The government is not spending enough on cyber security awareness, according to the Labour MP and shadow Minister of the Cabinet Office, Chi Onwurah.
In an interview with Computing, Onwurah, who is Labour MP for Newcastle-Upon-Tyne, acknowledged the government's recent work on cyber security before claiming that more needs to be spent on awareness.
"I think this government has done many good things when it comes to cyber security. They have certainly raised its profile and are investing significantly in cyber security at a national level," she said.
"There was a £650m sum that went into cyber security, but almost all of that goes in at the national level - the GCHQ level - to deal with the national threat.
"This is very important, but cyber security is an area more than any other where we are only as strong as our weakest link, and there needs to be more general awareness throughout the population in a positive sense.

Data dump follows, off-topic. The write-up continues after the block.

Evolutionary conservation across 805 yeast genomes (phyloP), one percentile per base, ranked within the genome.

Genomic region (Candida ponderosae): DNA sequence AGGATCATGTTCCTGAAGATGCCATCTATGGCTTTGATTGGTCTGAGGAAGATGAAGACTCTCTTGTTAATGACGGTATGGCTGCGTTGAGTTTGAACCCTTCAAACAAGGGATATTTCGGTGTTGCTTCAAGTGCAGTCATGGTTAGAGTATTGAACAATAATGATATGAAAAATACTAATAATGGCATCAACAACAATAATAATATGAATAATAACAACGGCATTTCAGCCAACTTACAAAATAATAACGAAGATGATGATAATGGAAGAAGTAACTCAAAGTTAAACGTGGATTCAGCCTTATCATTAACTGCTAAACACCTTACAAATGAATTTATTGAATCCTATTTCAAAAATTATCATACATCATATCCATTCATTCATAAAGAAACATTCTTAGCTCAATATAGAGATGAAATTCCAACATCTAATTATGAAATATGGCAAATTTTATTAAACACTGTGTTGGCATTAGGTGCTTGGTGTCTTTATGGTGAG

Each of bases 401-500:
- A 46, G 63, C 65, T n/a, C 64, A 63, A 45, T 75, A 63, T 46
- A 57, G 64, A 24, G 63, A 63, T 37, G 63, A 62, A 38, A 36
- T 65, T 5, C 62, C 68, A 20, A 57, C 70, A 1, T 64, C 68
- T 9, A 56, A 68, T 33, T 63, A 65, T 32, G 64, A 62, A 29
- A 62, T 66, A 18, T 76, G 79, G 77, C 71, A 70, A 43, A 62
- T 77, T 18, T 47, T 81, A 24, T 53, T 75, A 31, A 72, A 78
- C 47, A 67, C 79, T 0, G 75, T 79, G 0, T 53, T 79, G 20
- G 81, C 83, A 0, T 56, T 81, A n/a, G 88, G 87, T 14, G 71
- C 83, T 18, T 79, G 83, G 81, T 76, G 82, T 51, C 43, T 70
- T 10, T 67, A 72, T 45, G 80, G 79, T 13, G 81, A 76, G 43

"My concern is that the level of awareness in consumers and small businesses at the moment is all in terms of a threat and it is putting people off technology," she added.
Onwurah explained that there is a growing digital divide in places such as Newcastle, and by not focusing on raising awareness to deal with cyber threats, it "entrenches the digital divide" as well as leaving the UK more insecure at a national and commercial level.
In the government's plans to invest £650m over the four years between 2010 and 2014, only £9m has been earmarked for cyber security awareness and education. Onwurah believes this is disproportionately small.
"There needs to be a greater profile of cyber security in a positive way and I don't believe the balance of spend right now is right. In terms of priority it is giving it to national cyber security over the awareness more generally among the UK population," she said.
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A discussion of the "risk perception gap", its implications and how it can be closed